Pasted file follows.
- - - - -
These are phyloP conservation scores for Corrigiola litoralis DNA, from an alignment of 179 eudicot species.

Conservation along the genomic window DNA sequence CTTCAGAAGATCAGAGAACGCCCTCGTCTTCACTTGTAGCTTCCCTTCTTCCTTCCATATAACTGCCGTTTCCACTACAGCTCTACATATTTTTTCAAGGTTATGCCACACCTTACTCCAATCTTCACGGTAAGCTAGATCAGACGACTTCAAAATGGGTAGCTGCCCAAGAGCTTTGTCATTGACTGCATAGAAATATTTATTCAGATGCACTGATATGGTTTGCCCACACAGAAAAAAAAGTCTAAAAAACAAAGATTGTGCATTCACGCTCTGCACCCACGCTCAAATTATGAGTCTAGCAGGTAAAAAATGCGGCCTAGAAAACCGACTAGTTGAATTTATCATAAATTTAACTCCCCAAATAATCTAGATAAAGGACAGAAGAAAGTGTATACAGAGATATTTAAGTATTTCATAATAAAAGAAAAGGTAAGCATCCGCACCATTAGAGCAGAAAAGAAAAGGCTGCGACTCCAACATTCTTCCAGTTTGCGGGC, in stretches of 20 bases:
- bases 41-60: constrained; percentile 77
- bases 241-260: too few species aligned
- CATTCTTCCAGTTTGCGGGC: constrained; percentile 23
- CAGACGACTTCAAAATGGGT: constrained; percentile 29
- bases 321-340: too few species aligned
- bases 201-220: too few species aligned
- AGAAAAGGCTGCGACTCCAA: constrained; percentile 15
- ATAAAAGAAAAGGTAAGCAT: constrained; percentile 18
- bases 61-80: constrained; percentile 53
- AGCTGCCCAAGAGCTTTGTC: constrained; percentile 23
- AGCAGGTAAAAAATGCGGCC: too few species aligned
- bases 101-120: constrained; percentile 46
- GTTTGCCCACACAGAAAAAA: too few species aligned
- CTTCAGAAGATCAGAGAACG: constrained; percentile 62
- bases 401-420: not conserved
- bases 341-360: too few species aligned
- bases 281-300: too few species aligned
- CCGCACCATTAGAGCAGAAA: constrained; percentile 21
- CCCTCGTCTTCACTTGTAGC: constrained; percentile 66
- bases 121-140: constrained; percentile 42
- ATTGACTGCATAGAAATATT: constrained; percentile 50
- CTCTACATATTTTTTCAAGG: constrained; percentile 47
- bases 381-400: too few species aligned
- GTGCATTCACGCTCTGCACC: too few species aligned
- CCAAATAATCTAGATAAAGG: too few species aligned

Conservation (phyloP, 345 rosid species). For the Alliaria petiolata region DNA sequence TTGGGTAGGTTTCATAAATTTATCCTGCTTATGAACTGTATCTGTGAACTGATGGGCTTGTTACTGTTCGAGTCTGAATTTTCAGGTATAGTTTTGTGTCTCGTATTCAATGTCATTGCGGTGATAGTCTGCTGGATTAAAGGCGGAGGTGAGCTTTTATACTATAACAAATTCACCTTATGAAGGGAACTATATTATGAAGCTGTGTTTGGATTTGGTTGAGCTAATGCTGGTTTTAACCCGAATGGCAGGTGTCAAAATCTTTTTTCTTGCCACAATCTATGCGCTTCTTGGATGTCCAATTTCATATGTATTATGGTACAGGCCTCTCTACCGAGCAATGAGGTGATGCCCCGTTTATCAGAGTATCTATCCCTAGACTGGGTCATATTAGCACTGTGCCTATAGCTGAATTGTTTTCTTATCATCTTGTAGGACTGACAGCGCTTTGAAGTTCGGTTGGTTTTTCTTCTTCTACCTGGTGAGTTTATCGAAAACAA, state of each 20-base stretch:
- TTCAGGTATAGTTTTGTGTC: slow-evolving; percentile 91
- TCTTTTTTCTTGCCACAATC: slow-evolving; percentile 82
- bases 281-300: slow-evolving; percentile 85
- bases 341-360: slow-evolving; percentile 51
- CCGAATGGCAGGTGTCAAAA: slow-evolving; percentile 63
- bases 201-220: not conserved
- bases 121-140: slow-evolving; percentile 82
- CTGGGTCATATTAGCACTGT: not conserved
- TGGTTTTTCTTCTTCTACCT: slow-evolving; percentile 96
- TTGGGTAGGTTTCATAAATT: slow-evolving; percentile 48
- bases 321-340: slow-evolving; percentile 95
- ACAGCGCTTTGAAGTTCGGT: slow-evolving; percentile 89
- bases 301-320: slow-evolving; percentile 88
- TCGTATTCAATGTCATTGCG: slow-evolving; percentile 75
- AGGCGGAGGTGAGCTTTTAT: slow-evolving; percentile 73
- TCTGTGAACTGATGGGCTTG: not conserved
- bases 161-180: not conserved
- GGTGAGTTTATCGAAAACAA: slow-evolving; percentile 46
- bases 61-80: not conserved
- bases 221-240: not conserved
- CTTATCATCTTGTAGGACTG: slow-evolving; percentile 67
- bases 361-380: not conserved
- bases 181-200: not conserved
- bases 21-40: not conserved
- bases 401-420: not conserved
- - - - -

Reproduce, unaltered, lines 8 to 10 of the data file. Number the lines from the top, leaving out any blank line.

- bases 201-220: too few species aligned
- AGAAAAGGCTGCGACTCCAA: constrained; percentile 15
- ATAAAAGAAAAGGTAAGCAT: constrained; percentile 18